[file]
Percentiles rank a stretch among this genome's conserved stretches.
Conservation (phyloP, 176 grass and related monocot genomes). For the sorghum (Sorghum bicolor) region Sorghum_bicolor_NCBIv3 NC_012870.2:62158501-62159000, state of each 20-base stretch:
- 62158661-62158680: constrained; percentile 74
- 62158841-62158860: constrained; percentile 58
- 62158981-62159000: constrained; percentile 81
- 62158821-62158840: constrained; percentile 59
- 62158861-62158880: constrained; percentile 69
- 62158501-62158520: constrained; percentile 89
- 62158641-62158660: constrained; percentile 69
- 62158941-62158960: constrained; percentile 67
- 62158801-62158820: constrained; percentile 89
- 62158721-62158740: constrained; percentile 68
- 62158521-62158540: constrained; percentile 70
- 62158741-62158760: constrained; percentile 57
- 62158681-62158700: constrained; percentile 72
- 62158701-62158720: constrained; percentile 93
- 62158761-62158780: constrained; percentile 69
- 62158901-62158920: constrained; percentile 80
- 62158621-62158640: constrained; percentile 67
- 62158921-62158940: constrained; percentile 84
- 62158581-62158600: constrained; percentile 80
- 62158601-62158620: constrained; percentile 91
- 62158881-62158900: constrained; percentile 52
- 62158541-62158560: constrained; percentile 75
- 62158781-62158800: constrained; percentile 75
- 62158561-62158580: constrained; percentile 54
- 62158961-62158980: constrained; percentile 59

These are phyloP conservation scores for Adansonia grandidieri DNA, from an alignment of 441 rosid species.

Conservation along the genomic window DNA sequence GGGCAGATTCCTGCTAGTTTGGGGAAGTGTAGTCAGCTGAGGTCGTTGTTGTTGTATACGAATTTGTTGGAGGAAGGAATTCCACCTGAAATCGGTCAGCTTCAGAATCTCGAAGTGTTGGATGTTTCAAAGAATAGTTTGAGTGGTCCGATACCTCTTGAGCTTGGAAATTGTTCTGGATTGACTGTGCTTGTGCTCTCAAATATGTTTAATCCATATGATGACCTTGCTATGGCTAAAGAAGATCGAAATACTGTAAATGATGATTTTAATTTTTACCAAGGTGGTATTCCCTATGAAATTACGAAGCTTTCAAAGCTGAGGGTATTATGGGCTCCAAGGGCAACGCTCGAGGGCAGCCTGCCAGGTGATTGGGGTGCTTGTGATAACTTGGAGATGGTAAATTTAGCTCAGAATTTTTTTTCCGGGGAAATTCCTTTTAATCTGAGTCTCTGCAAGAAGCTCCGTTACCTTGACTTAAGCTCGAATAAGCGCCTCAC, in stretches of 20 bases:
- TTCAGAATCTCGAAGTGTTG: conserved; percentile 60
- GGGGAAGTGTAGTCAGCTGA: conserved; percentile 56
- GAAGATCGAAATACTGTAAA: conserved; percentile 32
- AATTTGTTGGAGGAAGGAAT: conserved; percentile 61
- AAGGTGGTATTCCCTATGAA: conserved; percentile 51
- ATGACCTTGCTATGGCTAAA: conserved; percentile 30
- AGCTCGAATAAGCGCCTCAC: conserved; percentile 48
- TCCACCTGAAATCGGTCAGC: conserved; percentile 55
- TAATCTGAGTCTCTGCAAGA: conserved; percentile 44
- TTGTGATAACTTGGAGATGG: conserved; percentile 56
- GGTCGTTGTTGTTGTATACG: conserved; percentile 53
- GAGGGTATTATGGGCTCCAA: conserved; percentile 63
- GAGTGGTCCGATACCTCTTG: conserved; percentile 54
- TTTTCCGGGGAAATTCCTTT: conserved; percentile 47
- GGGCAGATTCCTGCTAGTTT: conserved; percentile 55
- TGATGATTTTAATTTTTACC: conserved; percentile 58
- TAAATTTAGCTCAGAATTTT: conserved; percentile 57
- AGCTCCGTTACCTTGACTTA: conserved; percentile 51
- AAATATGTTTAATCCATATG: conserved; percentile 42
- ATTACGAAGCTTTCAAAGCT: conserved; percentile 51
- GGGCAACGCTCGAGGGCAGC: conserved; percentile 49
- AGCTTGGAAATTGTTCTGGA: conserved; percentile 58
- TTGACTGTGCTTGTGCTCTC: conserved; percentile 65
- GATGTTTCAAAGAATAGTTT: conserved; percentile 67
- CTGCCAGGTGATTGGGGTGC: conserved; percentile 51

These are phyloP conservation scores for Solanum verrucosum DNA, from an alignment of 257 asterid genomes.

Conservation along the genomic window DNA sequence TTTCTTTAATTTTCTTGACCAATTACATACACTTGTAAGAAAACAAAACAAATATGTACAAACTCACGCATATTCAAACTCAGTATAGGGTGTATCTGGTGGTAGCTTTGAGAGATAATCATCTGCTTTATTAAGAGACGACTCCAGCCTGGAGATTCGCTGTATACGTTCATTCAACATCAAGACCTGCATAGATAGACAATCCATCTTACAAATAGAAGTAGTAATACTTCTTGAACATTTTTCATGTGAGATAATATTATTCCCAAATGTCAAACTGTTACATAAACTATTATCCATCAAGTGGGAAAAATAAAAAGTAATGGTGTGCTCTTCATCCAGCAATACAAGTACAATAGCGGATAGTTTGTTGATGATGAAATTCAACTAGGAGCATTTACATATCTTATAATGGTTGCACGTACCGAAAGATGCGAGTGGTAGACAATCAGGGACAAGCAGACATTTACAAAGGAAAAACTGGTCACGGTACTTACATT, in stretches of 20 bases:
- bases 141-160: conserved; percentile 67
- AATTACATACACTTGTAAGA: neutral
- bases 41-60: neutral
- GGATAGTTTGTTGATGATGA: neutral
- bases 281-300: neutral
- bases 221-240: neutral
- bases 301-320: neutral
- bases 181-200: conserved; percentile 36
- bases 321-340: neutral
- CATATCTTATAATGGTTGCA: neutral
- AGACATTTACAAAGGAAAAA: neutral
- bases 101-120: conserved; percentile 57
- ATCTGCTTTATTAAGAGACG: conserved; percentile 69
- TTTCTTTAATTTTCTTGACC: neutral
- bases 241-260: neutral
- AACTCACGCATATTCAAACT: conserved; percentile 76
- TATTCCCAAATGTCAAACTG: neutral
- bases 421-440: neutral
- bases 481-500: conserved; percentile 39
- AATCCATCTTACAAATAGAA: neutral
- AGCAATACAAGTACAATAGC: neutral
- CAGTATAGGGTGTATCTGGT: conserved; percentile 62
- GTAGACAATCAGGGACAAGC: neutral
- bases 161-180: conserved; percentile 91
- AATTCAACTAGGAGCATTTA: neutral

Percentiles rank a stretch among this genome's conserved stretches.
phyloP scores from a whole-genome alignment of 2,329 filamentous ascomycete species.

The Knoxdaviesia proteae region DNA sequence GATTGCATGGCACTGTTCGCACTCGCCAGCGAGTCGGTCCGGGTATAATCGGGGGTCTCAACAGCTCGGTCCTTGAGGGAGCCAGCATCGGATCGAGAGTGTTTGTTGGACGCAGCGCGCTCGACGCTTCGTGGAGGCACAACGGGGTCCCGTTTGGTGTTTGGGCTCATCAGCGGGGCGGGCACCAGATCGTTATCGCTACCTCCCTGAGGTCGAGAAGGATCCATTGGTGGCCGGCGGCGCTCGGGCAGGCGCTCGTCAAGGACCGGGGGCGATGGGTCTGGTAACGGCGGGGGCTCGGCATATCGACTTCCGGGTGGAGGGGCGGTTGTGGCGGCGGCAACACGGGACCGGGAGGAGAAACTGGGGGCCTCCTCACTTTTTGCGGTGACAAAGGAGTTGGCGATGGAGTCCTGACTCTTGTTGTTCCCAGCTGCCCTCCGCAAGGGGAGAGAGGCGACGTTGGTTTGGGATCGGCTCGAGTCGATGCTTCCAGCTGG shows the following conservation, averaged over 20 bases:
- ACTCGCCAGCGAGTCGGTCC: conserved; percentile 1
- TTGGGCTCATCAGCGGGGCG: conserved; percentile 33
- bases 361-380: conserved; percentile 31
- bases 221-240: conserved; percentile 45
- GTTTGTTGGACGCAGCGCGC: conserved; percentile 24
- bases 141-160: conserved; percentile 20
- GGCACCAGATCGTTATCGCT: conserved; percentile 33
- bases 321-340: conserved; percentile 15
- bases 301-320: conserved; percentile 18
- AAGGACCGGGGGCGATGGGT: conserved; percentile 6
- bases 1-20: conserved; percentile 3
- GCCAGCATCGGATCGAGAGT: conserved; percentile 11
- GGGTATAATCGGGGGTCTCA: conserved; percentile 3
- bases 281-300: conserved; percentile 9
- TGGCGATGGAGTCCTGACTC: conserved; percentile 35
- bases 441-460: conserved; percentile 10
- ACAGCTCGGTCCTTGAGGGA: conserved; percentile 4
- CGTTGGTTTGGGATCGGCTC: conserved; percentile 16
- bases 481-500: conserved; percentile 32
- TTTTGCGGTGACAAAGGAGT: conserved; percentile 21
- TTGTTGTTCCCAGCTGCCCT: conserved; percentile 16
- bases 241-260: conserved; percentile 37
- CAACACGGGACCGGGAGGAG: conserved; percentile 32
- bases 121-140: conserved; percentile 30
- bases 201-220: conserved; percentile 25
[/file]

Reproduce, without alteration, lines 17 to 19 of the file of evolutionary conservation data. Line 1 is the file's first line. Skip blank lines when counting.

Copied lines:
- 62158761-62158780: constrained; percentile 69
- 62158901-62158920: constrained; percentile 80
- 62158621-62158640: constrained; percentile 67